They are certainly saturated with meaning for me. Both stag and boar are associated with the Celtic deity Cernunnos and are shown as his attendants on the Gundestrup Cauldron, so I handle them with great care and due respect. Having found one of those attendants myself and come into possession of the other by a lucky deal, I must!

But I doubt very much I'll ever find another of these miniature masterpieces of Iron Age art because the chances are far too remote for that to be possible. I've been very fortunate to have acquired and found what I have. Deer or stag though well known from central Europe are almost unheard of from the UK, the bull/sheep is rather beautiful in its solemnity and is finely wrought and if sheep after all may be a picture of the early soay breed, and as for the boar, well it may be the only bucket mount known that is in the form of one.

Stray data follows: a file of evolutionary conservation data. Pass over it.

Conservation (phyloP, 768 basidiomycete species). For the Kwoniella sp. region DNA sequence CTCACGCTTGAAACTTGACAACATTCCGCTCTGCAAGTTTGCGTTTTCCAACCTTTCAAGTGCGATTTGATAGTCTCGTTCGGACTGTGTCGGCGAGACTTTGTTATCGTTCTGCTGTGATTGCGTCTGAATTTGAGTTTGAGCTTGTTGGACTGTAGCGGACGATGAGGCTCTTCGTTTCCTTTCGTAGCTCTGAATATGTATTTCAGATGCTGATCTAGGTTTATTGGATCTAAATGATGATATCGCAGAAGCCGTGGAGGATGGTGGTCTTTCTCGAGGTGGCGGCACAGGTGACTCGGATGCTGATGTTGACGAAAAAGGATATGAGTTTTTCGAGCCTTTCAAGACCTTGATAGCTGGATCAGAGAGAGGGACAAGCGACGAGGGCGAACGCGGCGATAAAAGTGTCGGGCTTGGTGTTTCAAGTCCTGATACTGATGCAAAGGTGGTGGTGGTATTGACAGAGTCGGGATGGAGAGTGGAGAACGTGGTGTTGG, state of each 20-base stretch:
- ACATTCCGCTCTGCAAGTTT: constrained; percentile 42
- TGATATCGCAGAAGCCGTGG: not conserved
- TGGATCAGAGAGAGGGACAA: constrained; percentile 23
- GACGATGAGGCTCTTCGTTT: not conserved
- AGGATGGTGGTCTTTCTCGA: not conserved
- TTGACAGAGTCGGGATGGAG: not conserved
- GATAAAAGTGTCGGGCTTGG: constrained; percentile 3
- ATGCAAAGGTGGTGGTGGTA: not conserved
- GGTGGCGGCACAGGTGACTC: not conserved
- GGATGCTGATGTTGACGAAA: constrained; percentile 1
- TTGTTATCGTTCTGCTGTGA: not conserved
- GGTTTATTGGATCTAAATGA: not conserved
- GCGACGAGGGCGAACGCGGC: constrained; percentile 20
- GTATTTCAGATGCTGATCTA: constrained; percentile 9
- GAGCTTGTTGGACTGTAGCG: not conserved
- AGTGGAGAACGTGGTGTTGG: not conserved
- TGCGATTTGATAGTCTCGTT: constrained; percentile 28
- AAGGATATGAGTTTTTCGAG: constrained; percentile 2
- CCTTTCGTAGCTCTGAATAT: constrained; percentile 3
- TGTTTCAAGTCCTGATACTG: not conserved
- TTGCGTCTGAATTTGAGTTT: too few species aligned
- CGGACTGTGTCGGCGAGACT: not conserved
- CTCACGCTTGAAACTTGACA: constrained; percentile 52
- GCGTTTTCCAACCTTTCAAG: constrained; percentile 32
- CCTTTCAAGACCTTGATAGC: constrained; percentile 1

They are all rare things and I treasure them equally so I suppose my collection is complete and sufficient. However, that doesn't mean I can't collect pictures for further study and contemplation, so here's my collection of Iron Age Bucket Mounts & Figurines for your enjoyment and future reference, and, should you be lucky enough find a bucket mount of your own then I'd very much like to hear about it.

1. Bucket handle mount in the form of a deer or stag, bronze. 30.5mm. South Norfolk District, Norfolk.
2. Bucket handle mount in the form of a bovine or sheep, bronze coated with white bronze? 41.5mm. Epping Forest District, Essex.
3. Bucket handle mount in the form of a boar, bronze. 35mm. Epping Forest District, Essex.